How to Grow Tree Ferns in Pots
Digital Vision./Digital Vision/Getty Images
Ferns are some of the oldest kinds of plants in the world, older than seed-bearing plants by millions of years. Instead of growing from seed, ferns, including tree ferns, propagate by spores. Like most ferns, tree ferns hail from areas of the world with damp, rainforest-like conditions, including Australia and Hawaii.
Although, when grown in their natural habitats, some tree ferns grow to 45 feet in height, smaller tree ferns can be grown in containers for your home or garden.
- Ferns are some of the oldest kinds of plants in the world, older than seed-bearing plants by millions of years.
Choose a large container for your tree fern. The container should be at least 5 gallons in size with four to eight drainage holes in the bottom of it.
Fill the pot with a mixture of three parts peat moss and one part sand, according to the University of Florida. Combine the sand and peat moss well.
Dig a hole in the mixture as deep as the tree fern's root ball and twice as wide. Place the tree fern into the hole and fill the hole with the mixture. Pat the mixture down firmly.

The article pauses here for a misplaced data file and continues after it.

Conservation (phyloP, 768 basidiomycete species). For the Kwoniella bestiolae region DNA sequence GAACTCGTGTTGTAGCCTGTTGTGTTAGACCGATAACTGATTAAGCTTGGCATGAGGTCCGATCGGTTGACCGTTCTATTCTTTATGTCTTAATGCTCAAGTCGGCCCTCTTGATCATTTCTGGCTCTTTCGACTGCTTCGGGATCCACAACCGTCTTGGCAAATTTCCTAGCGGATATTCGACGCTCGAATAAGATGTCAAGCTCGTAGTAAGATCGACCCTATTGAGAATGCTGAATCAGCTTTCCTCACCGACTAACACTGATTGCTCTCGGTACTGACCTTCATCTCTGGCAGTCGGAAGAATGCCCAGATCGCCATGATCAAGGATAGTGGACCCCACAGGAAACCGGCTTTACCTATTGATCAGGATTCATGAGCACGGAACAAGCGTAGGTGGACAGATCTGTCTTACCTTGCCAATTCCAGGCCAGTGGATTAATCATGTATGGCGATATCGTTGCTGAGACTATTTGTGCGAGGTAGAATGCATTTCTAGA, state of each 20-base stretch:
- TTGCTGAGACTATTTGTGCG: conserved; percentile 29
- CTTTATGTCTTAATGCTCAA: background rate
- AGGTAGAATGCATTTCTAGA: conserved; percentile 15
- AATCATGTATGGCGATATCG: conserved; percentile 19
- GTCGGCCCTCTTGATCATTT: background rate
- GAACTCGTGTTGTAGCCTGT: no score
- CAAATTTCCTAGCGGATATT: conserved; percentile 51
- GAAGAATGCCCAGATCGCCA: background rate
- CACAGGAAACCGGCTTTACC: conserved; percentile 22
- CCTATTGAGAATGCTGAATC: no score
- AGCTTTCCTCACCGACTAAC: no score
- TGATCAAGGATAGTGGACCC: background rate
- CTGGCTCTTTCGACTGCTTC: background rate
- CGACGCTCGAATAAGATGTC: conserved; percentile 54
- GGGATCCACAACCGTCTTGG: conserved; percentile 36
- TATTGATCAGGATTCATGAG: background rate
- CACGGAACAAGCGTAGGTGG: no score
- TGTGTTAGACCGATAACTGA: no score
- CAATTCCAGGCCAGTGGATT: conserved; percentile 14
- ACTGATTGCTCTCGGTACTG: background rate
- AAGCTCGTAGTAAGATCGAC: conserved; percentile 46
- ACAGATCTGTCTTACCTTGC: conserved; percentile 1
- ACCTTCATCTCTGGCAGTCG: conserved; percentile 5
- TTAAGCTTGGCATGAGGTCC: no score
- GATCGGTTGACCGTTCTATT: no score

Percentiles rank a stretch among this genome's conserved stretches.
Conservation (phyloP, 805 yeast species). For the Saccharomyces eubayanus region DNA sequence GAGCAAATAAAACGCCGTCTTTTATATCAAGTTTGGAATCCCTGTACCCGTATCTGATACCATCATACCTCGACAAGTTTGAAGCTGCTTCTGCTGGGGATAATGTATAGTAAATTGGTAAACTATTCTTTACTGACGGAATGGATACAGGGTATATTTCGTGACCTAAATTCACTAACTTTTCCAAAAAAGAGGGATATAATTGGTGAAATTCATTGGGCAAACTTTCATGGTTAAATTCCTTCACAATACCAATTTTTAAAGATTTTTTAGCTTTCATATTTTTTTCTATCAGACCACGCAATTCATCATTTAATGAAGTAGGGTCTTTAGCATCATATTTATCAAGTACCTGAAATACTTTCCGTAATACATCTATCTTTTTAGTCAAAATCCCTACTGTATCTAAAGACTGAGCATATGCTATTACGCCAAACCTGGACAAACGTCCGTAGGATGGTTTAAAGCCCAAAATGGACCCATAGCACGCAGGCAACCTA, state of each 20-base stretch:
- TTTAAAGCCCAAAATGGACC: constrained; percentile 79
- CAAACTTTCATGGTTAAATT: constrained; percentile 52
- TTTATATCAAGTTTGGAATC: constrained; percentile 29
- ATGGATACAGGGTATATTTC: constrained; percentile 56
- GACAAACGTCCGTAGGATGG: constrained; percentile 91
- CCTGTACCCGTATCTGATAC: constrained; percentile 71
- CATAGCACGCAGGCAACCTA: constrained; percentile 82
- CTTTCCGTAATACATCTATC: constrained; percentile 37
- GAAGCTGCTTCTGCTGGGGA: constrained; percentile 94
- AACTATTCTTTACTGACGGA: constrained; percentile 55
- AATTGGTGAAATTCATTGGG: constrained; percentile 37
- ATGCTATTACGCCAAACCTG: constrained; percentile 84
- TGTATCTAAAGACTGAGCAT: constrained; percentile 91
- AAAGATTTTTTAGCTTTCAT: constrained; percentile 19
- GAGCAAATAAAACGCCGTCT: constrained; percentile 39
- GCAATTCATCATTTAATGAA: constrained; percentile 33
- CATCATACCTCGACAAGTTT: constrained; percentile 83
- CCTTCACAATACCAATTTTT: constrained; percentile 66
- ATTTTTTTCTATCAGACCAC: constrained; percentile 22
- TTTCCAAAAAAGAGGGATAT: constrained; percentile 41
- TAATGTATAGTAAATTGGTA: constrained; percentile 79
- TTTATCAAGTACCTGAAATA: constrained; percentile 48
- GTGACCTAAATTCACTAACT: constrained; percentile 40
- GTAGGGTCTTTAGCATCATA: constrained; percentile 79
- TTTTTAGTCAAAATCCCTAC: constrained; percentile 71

Water the tree fern well. Do not allow the soil in the tree fern's container to dry out. It should be kept constantly moist. Water the tree fern until water runs from the container's drainage holes. If you keep your tree fern indoors, spray it with water four to five times a day for two to three minutes to keep the humidity around it high.
- Dig a hole in the mixture as deep as the tree fern's root ball and twice as wide.
- Water the tree fern until water runs from the container's drainage holes.
Place the tree fern near a window where it will receive bright indirect light or in a partially shaded area of your garden. Maintain the temperature between 15.6 and 21.1 degrees Celsius during the day and about 10 degrees colder at night.
Fertilise your tree fern once a month from April to September. Dilute 2 tbsp of houseplant fertiliser in 1 cup of water and give it to your tree fern. Water the tree fern well after every application.
Hollan Johnson is a freelance writer and contributing editor for many online publications. She has been writing professionally since 2008 and her interests are travel, gardening, sewing and Mac computers. Prior to freelance writing, Johnson taught English in Japan. She has a Bachelor of Arts in linguistics from the University of Las Vegas, Nevada.